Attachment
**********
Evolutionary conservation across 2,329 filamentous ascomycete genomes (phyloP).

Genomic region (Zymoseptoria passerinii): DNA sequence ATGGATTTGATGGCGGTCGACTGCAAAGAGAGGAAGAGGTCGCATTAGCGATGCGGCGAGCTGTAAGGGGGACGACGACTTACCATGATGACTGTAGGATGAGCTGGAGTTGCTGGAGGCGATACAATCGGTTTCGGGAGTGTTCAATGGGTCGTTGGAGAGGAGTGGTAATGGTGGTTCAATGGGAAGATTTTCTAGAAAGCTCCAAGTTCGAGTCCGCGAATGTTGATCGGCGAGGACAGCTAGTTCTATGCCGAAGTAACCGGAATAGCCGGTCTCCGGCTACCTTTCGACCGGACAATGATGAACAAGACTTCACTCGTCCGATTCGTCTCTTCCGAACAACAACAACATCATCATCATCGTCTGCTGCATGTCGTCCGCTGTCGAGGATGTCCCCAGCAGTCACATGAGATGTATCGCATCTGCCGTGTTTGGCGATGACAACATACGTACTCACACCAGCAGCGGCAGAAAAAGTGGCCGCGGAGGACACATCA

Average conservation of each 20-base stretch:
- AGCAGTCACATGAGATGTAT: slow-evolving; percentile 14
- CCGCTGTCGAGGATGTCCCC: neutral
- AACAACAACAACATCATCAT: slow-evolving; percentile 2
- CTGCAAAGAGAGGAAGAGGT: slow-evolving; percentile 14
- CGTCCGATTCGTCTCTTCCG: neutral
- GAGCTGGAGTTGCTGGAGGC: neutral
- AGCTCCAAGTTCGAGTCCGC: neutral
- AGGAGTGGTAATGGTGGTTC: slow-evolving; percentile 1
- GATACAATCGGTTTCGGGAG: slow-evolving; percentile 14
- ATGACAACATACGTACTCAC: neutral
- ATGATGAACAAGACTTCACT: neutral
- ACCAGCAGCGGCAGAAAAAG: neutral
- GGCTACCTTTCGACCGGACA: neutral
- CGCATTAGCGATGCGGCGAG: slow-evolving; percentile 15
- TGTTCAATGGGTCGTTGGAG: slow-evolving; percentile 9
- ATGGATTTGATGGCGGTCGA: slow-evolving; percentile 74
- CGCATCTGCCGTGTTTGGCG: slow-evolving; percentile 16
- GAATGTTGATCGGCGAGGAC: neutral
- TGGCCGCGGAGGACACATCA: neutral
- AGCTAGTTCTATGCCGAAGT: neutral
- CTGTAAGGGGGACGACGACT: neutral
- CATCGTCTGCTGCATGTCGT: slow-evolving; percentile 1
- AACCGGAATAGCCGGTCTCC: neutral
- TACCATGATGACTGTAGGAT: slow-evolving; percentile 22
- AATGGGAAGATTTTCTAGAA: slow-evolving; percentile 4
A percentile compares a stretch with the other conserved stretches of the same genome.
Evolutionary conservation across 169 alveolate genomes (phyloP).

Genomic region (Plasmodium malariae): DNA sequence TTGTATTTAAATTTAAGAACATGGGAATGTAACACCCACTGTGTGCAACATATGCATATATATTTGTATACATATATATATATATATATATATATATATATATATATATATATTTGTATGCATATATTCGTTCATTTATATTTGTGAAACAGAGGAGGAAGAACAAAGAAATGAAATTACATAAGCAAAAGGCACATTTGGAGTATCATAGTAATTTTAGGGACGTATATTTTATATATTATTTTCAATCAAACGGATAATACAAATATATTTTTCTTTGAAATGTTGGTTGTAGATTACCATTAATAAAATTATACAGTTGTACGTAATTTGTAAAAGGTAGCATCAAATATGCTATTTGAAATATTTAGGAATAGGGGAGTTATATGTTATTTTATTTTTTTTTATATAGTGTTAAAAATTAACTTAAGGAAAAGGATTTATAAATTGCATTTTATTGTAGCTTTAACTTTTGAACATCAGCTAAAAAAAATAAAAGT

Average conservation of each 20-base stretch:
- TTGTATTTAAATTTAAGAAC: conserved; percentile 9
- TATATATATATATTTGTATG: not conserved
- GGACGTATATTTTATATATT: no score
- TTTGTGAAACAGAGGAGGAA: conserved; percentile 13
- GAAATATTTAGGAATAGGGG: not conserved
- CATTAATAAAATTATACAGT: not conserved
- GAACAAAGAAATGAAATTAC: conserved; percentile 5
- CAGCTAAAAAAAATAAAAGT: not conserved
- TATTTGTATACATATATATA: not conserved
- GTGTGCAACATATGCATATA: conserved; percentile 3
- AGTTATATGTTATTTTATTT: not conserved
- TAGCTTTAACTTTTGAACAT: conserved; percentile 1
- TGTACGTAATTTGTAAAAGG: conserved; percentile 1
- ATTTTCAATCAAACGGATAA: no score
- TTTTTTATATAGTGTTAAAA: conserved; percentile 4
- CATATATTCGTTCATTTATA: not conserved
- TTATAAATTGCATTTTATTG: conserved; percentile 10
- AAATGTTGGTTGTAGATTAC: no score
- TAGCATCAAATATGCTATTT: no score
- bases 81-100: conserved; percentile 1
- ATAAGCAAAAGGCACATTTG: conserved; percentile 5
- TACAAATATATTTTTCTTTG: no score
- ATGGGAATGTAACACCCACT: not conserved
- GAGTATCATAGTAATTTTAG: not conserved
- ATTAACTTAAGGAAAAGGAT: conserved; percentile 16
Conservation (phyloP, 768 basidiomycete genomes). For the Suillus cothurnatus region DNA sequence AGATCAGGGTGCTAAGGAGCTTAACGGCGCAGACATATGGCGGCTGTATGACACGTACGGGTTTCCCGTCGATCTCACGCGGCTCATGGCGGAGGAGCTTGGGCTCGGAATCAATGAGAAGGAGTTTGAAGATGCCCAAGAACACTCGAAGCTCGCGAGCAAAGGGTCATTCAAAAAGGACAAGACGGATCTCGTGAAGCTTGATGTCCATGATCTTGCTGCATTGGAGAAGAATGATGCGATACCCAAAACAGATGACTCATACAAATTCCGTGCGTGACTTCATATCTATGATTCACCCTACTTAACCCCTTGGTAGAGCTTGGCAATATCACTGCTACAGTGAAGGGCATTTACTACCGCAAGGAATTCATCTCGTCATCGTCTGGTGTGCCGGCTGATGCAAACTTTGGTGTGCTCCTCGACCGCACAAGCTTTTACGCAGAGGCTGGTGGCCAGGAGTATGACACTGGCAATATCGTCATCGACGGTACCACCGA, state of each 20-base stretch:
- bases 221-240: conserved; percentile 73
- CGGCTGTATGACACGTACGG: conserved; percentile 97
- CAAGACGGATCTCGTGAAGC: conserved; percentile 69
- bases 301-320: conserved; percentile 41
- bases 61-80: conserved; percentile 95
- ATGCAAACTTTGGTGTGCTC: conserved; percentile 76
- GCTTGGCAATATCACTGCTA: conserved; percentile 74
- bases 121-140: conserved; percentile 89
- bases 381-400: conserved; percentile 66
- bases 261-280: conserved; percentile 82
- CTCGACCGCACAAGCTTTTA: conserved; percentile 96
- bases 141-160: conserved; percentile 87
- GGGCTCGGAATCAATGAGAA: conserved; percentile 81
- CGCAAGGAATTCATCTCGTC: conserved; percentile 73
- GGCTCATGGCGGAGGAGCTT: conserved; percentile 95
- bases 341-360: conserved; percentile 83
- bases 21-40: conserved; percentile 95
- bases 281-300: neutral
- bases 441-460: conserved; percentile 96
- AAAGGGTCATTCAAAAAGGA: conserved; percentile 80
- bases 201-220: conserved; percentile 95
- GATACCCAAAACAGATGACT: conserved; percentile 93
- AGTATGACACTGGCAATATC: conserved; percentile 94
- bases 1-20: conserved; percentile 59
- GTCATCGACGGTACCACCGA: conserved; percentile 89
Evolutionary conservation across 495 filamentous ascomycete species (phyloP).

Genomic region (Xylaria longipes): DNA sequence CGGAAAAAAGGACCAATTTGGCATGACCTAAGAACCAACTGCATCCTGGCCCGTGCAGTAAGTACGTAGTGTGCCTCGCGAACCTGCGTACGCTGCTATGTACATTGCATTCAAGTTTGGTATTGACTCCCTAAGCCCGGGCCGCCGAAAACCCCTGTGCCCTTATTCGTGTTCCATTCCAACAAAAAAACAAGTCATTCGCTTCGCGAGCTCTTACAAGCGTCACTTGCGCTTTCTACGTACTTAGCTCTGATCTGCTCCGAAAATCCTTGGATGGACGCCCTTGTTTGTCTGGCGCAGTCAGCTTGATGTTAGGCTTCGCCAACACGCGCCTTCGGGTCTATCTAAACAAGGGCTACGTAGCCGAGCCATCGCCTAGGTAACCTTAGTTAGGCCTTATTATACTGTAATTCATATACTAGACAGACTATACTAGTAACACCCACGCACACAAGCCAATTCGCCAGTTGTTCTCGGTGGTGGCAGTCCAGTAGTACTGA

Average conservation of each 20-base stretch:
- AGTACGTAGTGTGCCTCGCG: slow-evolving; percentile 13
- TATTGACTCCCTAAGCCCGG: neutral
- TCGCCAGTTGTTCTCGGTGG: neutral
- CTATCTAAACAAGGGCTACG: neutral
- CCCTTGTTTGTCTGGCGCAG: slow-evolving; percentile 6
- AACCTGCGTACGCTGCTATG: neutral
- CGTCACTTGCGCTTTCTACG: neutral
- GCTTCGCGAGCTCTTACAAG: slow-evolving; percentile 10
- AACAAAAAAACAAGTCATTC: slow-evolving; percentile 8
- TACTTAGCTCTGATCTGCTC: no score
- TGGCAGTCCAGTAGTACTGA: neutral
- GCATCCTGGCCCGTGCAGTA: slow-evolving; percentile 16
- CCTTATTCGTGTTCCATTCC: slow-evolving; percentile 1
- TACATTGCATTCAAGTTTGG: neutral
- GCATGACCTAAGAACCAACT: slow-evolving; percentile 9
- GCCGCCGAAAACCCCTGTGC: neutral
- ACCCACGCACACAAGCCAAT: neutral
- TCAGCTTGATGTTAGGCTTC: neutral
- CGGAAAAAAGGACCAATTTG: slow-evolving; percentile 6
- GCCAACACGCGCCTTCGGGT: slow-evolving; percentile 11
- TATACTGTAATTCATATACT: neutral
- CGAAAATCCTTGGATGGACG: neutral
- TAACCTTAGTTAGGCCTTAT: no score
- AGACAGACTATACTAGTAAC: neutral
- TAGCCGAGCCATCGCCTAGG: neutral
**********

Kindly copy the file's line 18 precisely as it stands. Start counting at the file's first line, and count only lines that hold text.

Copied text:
- TGTTCAATGGGTCGTTGGAG: slow-evolving; percentile 9